'Brews Brothers': TV Review

Brews Brothers- Publicity still 2 - H 2020
Captures the obsessive nature of brewing, but the characters are flat.

Netflix's new brewery comedy wants to be 'The League,' only with beer instead of fantasy football.

In the pantheon of unlikely great comedies, perhaps we don't talk enough about FX's The League and its complicated achievement in making a quirky and frequently toxic obsession, and its devoted practitioners, seem likable and extremely funny without ever losing sight of its toxicity.

Netflix's new comedy Brews Brothers shares some DNA with The League — Jeff Schaffer is an executive producer and directed multiple episodes — and very clearly wants to do for the world of hipster beer brewing what The League did for fantasy football. That's namely to simultaneously mock and respect a subculture with its own rituals and language. It's on that level that Brews Brothers succeeds reasonably. Where it fails, through its eight-episode first season, is in the establishing of enough distinctive characters and voices to keep Brews Brothers interesting as anything more than effective bro-baiting.

Created by Greg Schaffer, Brews Brothers stars Alan Aisenberg as Will (legally changed to Wilhelm out of Teutonic admiration), owner and brewmeister for XXXTreme Rodman's, a cavernous and failing beer hall in Van Nuys. The bar's name, location and a string of unfortunate brandings for his signature beers — The Rod Guzzler, for example — have caused customers to assume the bar is actually a sex shop, a joke replayed ad nauseam. Will is barely keeping the bar afloat with basically two trusty employees, Carmen Flood's former MMA fighter Sarah and Marques Ray's dim-yet-crafty Chuy, when his brother Adam (Mike Castle) arrives on the scene.

Adam and Will have a lifelong brewing rivalry. Adam is a rigid, pretentious and generally insufferable perfectionist, who places his beer-making art over all commercial concerns. Will is more of an insufferable populist, prepared to cut certain corners to get his beers distribution and turn his hall into a boozy playground for the Valley's thirsty and vacuous.

Like The League, Brews Brothers very nicely captures the way a passionate fixation — in this case professional rather than hobby — begets both a vast knowledge base and also inherent snobbery. This is done in a way that both basement aficionados and those who'd just as soon make fun of those aficionados should be able to respect.

The vernacular of brewing actually probably flows through these scripts more successfully than The League was ever able to capture the specific and usually timely details of fantasy sports — something The League combated by having at least half of its characters espouse a complete disinterest in actual football. For those characters on The League, fantasy was just a vehicle through which to torture friends (and occasionally family). That carries through into Brews Brothers, as well. If Will and Adam didn't have brewing as a point of competition, they'd find something else because their relationship is based exclusively on torment, which feels realistic.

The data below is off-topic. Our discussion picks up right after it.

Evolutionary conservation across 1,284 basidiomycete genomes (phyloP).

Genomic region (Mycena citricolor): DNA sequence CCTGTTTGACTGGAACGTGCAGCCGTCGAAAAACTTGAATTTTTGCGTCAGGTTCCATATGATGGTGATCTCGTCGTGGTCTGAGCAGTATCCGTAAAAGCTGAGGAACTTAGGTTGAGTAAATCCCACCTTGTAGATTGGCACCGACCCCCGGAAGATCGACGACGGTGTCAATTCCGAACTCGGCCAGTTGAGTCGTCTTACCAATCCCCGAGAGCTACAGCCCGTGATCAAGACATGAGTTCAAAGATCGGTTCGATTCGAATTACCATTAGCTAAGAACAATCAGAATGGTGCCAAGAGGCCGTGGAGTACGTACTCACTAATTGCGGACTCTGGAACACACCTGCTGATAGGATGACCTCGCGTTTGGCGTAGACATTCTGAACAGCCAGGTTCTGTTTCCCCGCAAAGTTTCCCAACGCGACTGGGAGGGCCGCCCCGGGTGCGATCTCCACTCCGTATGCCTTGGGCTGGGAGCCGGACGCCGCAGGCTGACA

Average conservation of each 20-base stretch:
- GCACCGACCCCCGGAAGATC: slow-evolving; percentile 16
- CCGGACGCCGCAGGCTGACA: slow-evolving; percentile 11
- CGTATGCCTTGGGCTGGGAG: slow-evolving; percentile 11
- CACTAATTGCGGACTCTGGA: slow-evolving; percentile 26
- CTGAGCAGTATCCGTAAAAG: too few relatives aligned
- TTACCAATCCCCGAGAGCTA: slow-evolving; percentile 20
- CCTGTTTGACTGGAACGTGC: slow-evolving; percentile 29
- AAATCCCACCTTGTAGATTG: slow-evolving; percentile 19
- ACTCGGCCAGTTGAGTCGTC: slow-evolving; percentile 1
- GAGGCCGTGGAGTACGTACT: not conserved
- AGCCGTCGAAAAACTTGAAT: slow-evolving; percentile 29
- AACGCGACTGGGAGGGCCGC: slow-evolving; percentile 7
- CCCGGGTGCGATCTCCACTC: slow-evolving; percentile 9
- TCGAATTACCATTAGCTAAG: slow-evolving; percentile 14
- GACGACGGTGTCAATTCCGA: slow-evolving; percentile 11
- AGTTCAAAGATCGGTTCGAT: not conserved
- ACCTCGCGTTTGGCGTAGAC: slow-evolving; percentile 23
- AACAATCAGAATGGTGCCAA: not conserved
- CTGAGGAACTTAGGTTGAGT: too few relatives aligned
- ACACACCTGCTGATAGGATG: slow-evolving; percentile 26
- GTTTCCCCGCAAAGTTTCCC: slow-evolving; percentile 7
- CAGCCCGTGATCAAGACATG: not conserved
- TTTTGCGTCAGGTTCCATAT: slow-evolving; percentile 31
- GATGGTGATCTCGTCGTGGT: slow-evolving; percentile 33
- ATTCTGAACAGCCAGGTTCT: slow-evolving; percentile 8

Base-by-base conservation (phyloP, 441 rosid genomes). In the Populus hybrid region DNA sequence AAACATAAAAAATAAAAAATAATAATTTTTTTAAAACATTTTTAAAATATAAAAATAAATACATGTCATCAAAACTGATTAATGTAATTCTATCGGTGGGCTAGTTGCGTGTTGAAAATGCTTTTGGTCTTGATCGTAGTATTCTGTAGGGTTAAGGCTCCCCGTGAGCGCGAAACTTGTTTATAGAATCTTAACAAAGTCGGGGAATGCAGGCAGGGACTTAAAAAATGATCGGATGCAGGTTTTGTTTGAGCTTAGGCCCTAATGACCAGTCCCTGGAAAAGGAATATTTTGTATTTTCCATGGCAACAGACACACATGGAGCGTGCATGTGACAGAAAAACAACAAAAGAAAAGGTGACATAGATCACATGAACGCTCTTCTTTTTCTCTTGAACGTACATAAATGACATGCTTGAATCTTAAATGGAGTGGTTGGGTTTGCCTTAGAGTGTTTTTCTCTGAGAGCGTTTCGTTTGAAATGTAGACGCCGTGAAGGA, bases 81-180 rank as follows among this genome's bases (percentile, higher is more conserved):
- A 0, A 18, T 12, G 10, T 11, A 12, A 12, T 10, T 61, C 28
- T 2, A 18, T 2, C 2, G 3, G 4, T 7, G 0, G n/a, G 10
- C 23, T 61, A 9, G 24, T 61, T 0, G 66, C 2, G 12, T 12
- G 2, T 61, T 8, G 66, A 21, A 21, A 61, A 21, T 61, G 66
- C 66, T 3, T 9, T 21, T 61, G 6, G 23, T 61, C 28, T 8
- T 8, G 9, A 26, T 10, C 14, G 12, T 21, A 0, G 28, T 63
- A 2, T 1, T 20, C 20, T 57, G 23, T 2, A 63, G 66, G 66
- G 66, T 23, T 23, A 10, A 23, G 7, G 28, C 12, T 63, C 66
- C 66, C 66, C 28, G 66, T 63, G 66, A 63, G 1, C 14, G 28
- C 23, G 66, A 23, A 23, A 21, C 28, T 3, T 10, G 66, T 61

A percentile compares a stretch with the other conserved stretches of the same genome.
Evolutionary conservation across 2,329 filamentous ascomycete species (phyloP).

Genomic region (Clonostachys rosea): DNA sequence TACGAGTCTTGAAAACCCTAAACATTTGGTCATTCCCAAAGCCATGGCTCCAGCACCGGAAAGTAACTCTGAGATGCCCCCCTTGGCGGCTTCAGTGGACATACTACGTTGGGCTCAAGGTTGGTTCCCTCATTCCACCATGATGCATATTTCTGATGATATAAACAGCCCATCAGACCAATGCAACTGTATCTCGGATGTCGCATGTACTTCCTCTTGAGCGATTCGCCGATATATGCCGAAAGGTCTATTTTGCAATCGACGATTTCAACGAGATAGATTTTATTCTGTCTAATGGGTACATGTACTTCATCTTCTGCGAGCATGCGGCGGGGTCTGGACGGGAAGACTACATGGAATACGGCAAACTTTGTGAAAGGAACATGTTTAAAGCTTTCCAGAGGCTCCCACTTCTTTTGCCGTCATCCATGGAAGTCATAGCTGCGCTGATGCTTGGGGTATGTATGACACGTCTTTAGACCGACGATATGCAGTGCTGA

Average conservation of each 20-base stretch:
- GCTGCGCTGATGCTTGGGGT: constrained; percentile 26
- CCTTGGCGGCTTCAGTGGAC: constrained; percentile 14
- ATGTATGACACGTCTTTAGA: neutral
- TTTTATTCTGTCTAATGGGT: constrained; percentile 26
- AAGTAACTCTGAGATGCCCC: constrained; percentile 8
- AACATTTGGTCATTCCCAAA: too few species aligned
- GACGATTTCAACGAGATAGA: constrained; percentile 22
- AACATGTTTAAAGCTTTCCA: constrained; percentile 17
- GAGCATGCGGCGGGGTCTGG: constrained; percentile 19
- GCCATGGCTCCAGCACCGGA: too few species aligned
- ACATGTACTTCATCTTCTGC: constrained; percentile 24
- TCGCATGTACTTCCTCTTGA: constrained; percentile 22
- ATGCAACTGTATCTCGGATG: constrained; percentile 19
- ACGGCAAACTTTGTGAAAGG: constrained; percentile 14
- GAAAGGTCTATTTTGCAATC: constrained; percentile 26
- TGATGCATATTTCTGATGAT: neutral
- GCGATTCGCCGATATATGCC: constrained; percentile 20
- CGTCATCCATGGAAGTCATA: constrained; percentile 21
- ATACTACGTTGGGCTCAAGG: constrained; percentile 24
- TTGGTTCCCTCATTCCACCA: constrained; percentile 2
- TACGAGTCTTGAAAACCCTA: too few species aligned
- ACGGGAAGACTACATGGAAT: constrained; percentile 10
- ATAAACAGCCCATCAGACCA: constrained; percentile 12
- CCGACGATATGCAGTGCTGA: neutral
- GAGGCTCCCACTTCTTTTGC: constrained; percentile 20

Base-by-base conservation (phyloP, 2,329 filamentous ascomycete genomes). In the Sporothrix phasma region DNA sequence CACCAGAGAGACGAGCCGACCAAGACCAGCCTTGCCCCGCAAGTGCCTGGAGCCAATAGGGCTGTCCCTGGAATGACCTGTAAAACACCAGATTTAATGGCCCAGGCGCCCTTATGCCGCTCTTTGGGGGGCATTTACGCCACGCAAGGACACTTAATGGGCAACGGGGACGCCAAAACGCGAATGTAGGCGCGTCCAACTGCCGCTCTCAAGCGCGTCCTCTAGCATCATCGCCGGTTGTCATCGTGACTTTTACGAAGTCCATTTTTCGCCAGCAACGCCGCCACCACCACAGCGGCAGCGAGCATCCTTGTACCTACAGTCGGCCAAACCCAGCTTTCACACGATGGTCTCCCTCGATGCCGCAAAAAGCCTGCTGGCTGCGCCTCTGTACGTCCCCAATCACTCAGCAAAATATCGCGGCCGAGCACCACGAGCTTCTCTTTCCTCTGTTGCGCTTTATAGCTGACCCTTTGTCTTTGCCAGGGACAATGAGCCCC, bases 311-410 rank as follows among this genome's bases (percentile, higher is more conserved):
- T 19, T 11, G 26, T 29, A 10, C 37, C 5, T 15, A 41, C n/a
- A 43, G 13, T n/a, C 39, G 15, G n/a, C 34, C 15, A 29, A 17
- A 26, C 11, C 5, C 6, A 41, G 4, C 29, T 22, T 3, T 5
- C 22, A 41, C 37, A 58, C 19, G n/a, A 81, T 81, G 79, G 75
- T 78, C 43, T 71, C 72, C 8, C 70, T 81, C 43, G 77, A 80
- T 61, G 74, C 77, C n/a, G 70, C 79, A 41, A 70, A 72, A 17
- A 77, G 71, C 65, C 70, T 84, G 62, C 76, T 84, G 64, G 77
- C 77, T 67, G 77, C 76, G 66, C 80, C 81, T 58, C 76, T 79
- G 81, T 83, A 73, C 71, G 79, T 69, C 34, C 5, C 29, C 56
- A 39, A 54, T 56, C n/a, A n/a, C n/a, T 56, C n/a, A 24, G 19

Brews Brothers is heavy on puerile shenanigans, many if not most based on bodily fluids and injecting those fluids and miscellaneous body parts into the brewing process. It's not sophisticated, but it can be funny at times and Brews Brothers gets laughs from an alcoholic St. Bernard, brawling Belgian monks and the health code-busting hijinks of the sexy-but-gross couple (Zach Reino's Elvis and Inanna Sarkis' Becky) who run the food truck perpetually parked outside the bar.

When it tries to be smarter than that, Brews Brothers doesn't work nearly as well. An episode in which the bar becomes a haven for white supremacists — Will names a beer "Weiss Power" — pales in inevitable comparison to probably 50 It's Always Sunny in Philadelphia episodes, as well as a very similar recent episode of Apple's Mythic Quest: Raven's Banquet. There's one great joke that seems to be based around the Wilhelm Scream, but that's as deep as the punchlines get.

The bigger depth problem is how thin all of the characters are. There's no clarity regarding whether or not Will is even good at the brewing or commerce he's attempting and no consistency on his obliviousness, while Adam is comparably all over the map in his slight variations on "too annoying to live."

Aisenberg and Castle are fine, but neither has a character grounded enough to be the long-term centerpiece a show like this requires. Both Will and Adam are positively bursting with plausibility compared to Sarah, a hastily sketched assemblage of, at most, two or three backstory details who makes very little sense as a person despite Flood's entirely game efforts. Shows like this can suffer from testosterone run amok and Sarah's limited integration into this world reminded me of how utterly crucial Katie Aselton's Jenny was to the initial palatability of The League.

As flimsy as Sarah is in characterization, even that is better than lazy, scheming Chuy, who embodies multiple Latinx caricatures at once. I think if you just take Elvis and Becky as a two-headed version of Jason Mantzoukas' Rafi from The League, there are some smiles — interspersed with more than a couple "Ewww!" moments — in that.

The League, it needs to be said, was only barely The League in its first season and the point that Brews Brothers reaches at the end of its eighth episode is interesting and more creatively fertile than where it begins, albeit comparably strapped for logic. But that's a plot thing. I'd feel much more confidence in Brews Brothers moving forward if the writers had dedicated half the time to characterization that they gave to types of yeast, beer classifications and what happens if and when somebody dips their balls in a frothy beverage.

Cast: Alan Aisenberg, Mike Castle, Carmen Flood, Marques Ray, Zach Reino, Inanna Sarkis
Creator: Greg Schaffer
Premieres: Friday (Netflix)